Next, let’s compare deep sleep and REM sleep, both distinct parts of the sleep cycle.

Is REM Or Deep Sleep More Important?

REM and deep sleep are equally important because each brings something different to the table. Let’s look at the role of REM sleep and how it matches up to to the functions of deep sleep

REM sleep is associated with vivid dreaming and processing emotional experiences. It is crucial for brain development, especially in infants and children, as it supports learning and creativity.

A healthy sleep pattern includes cycling through REM and deep sleep stages multiple times at night. Disruption of either REM or deep sleep negatively affects various aspects of health, like cognitive function, emotional regulation, immune function, and physical recovery. Because of this, neither stage is deemed more important than the other, as they both contribute to overall sleep quality and health.

Next, let’s compare deep sleep and light sleep and see how these differ.

Differences Between Light Sleep And Deep Sleep

Light sleep is a stage of sleep where your body and brain are starting to relax, but you’re still somewhat aware of your surroundings. This stage is essential for transitioning between wakefulness and deeper sleep stages.

Here is a table summarizing the key differences between deep sleep and light sleep:

Light and deep sleep are essential components of a healthy sleep cycle, each serving different functions to promote physical and mental well-being. Achieving a balance between these stages is important for overall sleep quality and restorative benefits.

So next, let’s focus on how much deep sleep you need every night to maximize your sleep quality.

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How Much Deep Sleep Do You Need?

The amount of deep sleep needed each night varies depending on age, personal differences, and overall health. Generally, adults aim for about 20 - 25% of their total sleep time to be spent in deep sleep. For most people, this equates to 1.5 to 2 hours of deep sleep per night.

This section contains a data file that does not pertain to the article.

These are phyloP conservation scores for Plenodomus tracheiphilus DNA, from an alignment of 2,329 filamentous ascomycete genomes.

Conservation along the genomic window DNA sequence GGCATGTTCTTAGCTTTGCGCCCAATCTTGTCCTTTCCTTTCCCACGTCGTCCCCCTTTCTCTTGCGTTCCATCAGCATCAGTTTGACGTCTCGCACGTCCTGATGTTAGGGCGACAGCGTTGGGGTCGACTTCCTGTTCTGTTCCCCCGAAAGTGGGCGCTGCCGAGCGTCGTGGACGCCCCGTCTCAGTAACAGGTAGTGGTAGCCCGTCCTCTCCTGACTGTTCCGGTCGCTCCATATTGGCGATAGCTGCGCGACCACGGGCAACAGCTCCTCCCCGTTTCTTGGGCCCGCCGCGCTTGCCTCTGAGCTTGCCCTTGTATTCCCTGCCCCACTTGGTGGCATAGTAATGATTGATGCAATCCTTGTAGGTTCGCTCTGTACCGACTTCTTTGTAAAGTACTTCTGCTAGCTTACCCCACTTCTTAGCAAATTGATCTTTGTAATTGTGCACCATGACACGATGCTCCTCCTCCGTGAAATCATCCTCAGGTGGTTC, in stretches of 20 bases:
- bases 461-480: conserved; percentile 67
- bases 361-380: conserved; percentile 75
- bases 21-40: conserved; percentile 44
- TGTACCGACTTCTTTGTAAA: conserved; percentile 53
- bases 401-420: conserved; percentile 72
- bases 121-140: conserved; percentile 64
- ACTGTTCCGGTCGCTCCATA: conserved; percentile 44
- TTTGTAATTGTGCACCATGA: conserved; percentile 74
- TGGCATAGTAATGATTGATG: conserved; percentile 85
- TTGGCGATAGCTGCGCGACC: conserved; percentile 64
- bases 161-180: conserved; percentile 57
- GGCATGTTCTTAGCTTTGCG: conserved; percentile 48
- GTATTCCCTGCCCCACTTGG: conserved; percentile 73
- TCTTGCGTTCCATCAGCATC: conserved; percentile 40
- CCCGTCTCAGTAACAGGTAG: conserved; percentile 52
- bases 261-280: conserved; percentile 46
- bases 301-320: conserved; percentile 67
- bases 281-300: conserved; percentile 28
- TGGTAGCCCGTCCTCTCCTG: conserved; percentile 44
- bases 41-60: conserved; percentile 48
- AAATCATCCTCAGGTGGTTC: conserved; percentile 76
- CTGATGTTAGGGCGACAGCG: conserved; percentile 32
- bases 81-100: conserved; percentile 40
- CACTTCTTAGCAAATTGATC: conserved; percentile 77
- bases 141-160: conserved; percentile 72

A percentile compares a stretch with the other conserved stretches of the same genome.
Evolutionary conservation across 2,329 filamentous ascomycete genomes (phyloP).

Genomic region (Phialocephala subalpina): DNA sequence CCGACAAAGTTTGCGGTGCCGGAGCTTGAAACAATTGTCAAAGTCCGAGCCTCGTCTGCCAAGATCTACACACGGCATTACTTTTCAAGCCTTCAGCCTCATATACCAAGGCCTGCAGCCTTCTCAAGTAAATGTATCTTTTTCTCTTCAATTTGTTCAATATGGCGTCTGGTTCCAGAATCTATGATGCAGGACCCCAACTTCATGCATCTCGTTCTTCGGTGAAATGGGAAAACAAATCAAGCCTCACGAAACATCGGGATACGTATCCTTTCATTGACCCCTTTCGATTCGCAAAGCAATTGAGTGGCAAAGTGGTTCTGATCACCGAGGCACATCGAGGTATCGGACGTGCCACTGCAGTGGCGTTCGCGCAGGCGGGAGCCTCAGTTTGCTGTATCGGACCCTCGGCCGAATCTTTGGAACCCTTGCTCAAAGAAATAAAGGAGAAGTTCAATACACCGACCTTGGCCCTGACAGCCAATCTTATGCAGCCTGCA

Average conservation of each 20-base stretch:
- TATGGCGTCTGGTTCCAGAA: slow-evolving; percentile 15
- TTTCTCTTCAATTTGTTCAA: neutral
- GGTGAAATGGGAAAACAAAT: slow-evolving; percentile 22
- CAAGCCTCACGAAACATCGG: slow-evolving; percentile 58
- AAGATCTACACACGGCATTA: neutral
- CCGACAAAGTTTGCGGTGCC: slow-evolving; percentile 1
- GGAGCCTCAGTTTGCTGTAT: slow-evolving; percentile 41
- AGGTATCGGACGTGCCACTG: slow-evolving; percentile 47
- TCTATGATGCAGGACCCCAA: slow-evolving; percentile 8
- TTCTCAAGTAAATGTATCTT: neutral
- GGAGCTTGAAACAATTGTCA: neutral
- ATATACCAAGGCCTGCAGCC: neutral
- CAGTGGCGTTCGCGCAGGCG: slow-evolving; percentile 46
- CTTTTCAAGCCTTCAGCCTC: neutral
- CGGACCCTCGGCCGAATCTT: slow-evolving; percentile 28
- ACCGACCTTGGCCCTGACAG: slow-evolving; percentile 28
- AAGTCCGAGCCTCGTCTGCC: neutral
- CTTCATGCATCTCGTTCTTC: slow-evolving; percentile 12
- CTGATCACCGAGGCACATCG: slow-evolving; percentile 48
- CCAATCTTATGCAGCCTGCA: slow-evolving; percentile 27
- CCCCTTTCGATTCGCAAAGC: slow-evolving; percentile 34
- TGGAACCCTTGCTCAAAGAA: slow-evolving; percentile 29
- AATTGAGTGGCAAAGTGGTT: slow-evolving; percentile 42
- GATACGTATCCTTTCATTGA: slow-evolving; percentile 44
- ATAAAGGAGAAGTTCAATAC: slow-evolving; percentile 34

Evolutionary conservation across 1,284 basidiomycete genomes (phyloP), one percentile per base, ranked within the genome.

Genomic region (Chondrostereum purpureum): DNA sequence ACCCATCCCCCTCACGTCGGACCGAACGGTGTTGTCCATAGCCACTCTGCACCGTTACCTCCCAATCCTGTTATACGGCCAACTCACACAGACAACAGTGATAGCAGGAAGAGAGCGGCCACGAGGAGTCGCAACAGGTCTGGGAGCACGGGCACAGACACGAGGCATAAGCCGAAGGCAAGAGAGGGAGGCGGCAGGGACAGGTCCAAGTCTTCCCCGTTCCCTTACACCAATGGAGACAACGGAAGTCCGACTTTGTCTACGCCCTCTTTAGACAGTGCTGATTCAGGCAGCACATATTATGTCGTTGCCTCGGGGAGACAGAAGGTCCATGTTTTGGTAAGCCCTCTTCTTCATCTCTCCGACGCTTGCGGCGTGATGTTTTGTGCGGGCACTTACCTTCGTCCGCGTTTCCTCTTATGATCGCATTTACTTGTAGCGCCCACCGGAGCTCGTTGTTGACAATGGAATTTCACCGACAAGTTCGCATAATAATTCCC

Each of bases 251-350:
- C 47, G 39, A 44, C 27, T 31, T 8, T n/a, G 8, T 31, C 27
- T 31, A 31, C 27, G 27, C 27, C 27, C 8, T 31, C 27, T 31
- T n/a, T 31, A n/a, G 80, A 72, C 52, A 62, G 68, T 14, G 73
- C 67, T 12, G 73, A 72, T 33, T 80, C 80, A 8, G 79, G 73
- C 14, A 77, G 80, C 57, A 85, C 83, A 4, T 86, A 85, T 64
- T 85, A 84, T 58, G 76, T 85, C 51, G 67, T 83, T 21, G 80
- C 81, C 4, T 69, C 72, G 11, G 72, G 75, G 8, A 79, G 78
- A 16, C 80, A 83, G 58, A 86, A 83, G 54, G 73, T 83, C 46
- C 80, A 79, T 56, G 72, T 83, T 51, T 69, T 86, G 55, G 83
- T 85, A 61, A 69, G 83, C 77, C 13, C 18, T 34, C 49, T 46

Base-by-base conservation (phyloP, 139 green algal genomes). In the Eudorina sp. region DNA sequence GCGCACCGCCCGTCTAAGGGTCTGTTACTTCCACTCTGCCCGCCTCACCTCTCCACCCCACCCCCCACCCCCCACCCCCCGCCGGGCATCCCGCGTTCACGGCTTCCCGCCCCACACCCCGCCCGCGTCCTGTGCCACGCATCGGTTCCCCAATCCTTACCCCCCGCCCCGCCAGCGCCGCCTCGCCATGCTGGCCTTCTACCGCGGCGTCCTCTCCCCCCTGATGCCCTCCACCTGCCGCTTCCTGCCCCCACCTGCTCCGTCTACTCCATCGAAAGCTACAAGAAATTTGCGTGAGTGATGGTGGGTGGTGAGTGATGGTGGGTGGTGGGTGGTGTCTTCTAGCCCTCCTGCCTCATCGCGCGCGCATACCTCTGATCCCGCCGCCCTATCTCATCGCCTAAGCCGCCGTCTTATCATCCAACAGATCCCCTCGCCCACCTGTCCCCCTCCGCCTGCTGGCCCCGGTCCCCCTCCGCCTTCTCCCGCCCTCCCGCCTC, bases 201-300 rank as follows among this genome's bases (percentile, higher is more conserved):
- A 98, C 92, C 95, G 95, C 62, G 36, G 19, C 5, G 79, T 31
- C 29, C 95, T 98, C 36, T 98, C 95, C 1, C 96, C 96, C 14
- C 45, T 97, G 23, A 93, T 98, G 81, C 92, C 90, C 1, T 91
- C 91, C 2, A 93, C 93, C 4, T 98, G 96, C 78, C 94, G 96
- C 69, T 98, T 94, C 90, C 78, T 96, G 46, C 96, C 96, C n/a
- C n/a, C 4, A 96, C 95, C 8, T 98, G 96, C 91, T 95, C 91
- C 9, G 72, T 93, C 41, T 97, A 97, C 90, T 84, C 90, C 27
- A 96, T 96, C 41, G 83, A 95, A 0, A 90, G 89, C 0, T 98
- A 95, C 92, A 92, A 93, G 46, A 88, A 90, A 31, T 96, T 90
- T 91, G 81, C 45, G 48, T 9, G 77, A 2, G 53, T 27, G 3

The distribution of sleep stages varies throughout the night, with more deep sleep occurring earlier in the sleep cycle. Factors like sleep quality, sleep disorders, stress levels, and lifestyle factors influence the total amount of deep sleep.

In the next section, let’s look at some practical tips on ensuring you get deeper sleep every night.

Tips On How To Have Deep Sleep

Here are some practical strategies to help you sleep more deeply every night:

1. Stick to a Consistent Sleep Schedule: Try to go to bed and wake up at the same time every day, even on weekends. This helps regulate your body’s internal clock, making it easier to fall asleep and wake up naturally.

2. Create a Relaxing Bedtime Routine: Establish a calming pre-sleep routine to signal to your body that it’s time to wind down. This might include activities like reading, taking a warm bath, practicing relaxation techniques like deep breathing or meditation, or listening to soothing music.

3. Optimize Your Sleep Environment: Make sure your bedroom is conducive to sleep by keeping it dark, quiet, and cool. Use blackout curtains, white noise machines, or earplugs to block out any disturbances that disrupt your sleep.

4. Limit Exposure to Screens Before Bed: The blue light emitted by screens (like smartphones, tablets, and computers) interferes with your body’s production of melatonin, a hormone that regulates sleep-wake cycles. Aim to reduce screen time at least an hour before bedtime to promote better sleep.